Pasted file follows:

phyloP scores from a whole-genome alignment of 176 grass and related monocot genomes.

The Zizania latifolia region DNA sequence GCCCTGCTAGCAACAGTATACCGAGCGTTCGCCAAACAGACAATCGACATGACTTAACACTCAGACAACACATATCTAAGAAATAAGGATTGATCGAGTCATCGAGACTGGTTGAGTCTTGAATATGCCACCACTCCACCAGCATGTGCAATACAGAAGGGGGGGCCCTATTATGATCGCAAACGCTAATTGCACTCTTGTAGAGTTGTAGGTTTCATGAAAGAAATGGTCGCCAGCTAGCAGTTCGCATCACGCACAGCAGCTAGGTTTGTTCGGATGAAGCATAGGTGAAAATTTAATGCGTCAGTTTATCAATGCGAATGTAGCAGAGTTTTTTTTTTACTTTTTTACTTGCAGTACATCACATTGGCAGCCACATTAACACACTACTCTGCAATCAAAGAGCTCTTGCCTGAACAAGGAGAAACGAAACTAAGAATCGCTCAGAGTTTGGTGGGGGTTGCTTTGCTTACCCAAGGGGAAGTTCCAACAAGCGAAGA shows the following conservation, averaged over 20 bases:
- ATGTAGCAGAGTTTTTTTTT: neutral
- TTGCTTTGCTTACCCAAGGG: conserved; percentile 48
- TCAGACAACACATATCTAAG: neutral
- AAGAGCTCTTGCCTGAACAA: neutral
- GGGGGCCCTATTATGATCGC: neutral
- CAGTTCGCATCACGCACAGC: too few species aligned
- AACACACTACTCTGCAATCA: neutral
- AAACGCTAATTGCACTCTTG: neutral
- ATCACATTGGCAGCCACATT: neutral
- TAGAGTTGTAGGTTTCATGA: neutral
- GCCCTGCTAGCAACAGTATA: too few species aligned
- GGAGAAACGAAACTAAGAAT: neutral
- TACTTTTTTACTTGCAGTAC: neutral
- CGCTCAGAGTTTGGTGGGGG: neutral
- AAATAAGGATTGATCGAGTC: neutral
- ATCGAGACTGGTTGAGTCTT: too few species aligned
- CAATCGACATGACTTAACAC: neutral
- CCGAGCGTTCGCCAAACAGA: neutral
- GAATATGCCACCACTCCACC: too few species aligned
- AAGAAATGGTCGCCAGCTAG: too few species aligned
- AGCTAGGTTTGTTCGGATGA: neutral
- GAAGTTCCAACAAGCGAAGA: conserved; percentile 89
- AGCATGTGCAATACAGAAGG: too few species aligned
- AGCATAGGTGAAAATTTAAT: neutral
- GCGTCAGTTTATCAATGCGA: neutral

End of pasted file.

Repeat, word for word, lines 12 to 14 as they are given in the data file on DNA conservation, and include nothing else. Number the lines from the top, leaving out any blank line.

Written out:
- TAGAGTTGTAGGTTTCATGA: neutral
- GCCCTGCTAGCAACAGTATA: too few species aligned
- GGAGAAACGAAACTAAGAAT: neutral